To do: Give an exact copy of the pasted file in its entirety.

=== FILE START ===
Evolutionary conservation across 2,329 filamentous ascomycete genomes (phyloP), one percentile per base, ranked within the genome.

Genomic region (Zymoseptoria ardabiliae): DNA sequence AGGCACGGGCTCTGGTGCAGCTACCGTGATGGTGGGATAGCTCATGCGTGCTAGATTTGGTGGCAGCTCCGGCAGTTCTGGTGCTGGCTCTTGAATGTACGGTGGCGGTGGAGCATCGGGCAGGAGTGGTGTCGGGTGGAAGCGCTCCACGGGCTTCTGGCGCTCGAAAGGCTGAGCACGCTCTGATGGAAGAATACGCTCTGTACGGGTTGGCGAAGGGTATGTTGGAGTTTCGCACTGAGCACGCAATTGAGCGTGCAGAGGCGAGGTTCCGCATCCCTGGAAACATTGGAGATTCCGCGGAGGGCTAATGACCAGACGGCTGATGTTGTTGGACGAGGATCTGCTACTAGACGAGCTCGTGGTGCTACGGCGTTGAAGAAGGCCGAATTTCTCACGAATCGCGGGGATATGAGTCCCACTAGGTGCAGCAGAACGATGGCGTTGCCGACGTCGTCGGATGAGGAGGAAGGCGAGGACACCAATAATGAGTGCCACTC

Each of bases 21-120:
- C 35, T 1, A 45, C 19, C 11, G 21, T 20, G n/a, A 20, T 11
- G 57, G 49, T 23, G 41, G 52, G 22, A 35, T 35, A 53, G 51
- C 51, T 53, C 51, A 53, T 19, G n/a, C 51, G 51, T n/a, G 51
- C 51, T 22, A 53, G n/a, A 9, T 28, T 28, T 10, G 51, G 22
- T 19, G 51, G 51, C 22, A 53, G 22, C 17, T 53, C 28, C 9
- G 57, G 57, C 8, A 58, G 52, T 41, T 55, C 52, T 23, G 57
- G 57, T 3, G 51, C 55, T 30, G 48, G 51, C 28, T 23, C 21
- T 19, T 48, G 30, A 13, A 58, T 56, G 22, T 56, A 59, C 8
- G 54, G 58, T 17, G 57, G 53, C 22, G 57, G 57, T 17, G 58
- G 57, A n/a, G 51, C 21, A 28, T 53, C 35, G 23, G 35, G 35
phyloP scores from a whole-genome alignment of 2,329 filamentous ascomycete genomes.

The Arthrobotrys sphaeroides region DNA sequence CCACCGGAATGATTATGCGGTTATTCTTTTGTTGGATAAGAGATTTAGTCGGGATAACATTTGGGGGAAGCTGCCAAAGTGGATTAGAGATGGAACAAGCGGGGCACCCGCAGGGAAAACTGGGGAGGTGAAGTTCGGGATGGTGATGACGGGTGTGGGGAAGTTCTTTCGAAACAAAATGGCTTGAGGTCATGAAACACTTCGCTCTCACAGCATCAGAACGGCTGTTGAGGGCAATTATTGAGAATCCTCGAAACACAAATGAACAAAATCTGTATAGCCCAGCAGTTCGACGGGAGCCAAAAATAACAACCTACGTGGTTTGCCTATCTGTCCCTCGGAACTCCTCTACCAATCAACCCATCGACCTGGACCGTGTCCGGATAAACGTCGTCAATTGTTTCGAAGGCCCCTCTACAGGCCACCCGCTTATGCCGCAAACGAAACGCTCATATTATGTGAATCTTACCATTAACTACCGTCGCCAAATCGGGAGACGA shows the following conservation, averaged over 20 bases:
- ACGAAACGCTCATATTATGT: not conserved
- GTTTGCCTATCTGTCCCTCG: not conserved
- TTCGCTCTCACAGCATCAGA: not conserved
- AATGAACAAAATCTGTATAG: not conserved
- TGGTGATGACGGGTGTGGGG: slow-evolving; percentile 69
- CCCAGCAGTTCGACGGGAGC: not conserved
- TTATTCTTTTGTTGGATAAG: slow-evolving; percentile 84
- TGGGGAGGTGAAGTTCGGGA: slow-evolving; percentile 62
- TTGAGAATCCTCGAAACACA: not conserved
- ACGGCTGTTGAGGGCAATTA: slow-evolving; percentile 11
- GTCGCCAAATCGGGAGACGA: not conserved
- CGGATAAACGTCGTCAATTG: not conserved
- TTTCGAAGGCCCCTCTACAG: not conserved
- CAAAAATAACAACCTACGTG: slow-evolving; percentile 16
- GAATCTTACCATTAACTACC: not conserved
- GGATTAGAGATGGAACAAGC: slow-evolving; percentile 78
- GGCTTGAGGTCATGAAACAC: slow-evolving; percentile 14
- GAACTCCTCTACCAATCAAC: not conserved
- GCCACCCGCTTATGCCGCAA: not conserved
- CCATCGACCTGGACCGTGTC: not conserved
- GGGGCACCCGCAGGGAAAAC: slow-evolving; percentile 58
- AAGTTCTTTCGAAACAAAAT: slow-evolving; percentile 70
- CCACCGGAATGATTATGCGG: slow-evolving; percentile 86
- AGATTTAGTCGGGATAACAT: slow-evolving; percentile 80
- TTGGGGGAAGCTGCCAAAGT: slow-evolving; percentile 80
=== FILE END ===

Evolutionary conservation across 2,329 filamentous ascomycete genomes (phyloP), one percentile per base, ranked within the genome.

Genomic region (Zymoseptoria ardabiliae): DNA sequence AGGCACGGGCTCTGGTGCAGCTACCGTGATGGTGGGATAGCTCATGCGTGCTAGATTTGGTGGCAGCTCCGGCAGTTCTGGTGCTGGCTCTTGAATGTACGGTGGCGGTGGAGCATCGGGCAGGAGTGGTGTCGGGTGGAAGCGCTCCACGGGCTTCTGGCGCTCGAAAGGCTGAGCACGCTCTGATGGAAGAATACGCTCTGTACGGGTTGGCGAAGGGTATGTTGGAGTTTCGCACTGAGCACGCAATTGAGCGTGCAGAGGCGAGGTTCCGCATCCCTGGAAACATTGGAGATTCCGCGGAGGGCTAATGACCAGACGGCTGATGTTGTTGGACGAGGATCTGCTACTAGACGAGCTCGTGGTGCTACGGCGTTGAAGAAGGCCGAATTTCTCACGAATCGCGGGGATATGAGTCCCACTAGGTGCAGCAGAACGATGGCGTTGCCGACGTCGTCGGATGAGGAGGAAGGCGAGGACACCAATAATGAGTGCCACTC

Each of bases 21-120:
- C 35, T 1, A 45, C 19, C 11, G 21, T 20, G n/a, A 20, T 11
- G 57, G 49, T 23, G 41, G 52, G 22, A 35, T 35, A 53, G 51
- C 51, T 53, C 51, A 53, T 19, G n/a, C 51, G 51, T n/a, G 51
- C 51, T 22, A 53, G n/a, A 9, T 28, T 28, T 10, G 51, G 22
- T 19, G 51, G 51, C 22, A 53, G 22, C 17, T 53, C 28, C 9
- G 57, G 57, C 8, A 58, G 52, T 41, T 55, C 52, T 23, G 57
- G 57, T 3, G 51, C 55, T 30, G 48, G 51, C 28, T 23, C 21
- T 19, T 48, G 30, A 13, A 58, T 56, G 22, T 56, A 59, C 8
- G 54, G 58, T 17, G 57, G 53, C 22, G 57, G 57, T 17, G 58
- G 57, A n/a, G 51, C 21, A 28, T 53, C 35, G 23, G 35, G 35
phyloP scores from a whole-genome alignment of 2,329 filamentous ascomycete genomes.

The Arthrobotrys sphaeroides region DNA sequence CCACCGGAATGATTATGCGGTTATTCTTTTGTTGGATAAGAGATTTAGTCGGGATAACATTTGGGGGAAGCTGCCAAAGTGGATTAGAGATGGAACAAGCGGGGCACCCGCAGGGAAAACTGGGGAGGTGAAGTTCGGGATGGTGATGACGGGTGTGGGGAAGTTCTTTCGAAACAAAATGGCTTGAGGTCATGAAACACTTCGCTCTCACAGCATCAGAACGGCTGTTGAGGGCAATTATTGAGAATCCTCGAAACACAAATGAACAAAATCTGTATAGCCCAGCAGTTCGACGGGAGCCAAAAATAACAACCTACGTGGTTTGCCTATCTGTCCCTCGGAACTCCTCTACCAATCAACCCATCGACCTGGACCGTGTCCGGATAAACGTCGTCAATTGTTTCGAAGGCCCCTCTACAGGCCACCCGCTTATGCCGCAAACGAAACGCTCATATTATGTGAATCTTACCATTAACTACCGTCGCCAAATCGGGAGACGA shows the following conservation, averaged over 20 bases:
- ACGAAACGCTCATATTATGT: not conserved
- GTTTGCCTATCTGTCCCTCG: not conserved
- TTCGCTCTCACAGCATCAGA: not conserved
- AATGAACAAAATCTGTATAG: not conserved
- TGGTGATGACGGGTGTGGGG: slow-evolving; percentile 69
- CCCAGCAGTTCGACGGGAGC: not conserved
- TTATTCTTTTGTTGGATAAG: slow-evolving; percentile 84
- TGGGGAGGTGAAGTTCGGGA: slow-evolving; percentile 62
- TTGAGAATCCTCGAAACACA: not conserved
- ACGGCTGTTGAGGGCAATTA: slow-evolving; percentile 11
- GTCGCCAAATCGGGAGACGA: not conserved
- CGGATAAACGTCGTCAATTG: not conserved
- TTTCGAAGGCCCCTCTACAG: not conserved
- CAAAAATAACAACCTACGTG: slow-evolving; percentile 16
- GAATCTTACCATTAACTACC: not conserved
- GGATTAGAGATGGAACAAGC: slow-evolving; percentile 78
- GGCTTGAGGTCATGAAACAC: slow-evolving; percentile 14
- GAACTCCTCTACCAATCAAC: not conserved
- GCCACCCGCTTATGCCGCAA: not conserved
- CCATCGACCTGGACCGTGTC: not conserved
- GGGGCACCCGCAGGGAAAAC: slow-evolving; percentile 58
- AAGTTCTTTCGAAACAAAAT: slow-evolving; percentile 70
- CCACCGGAATGATTATGCGG: slow-evolving; percentile 86
- AGATTTAGTCGGGATAACAT: slow-evolving; percentile 80
- TTGGGGGAAGCTGCCAAAGT: slow-evolving; percentile 80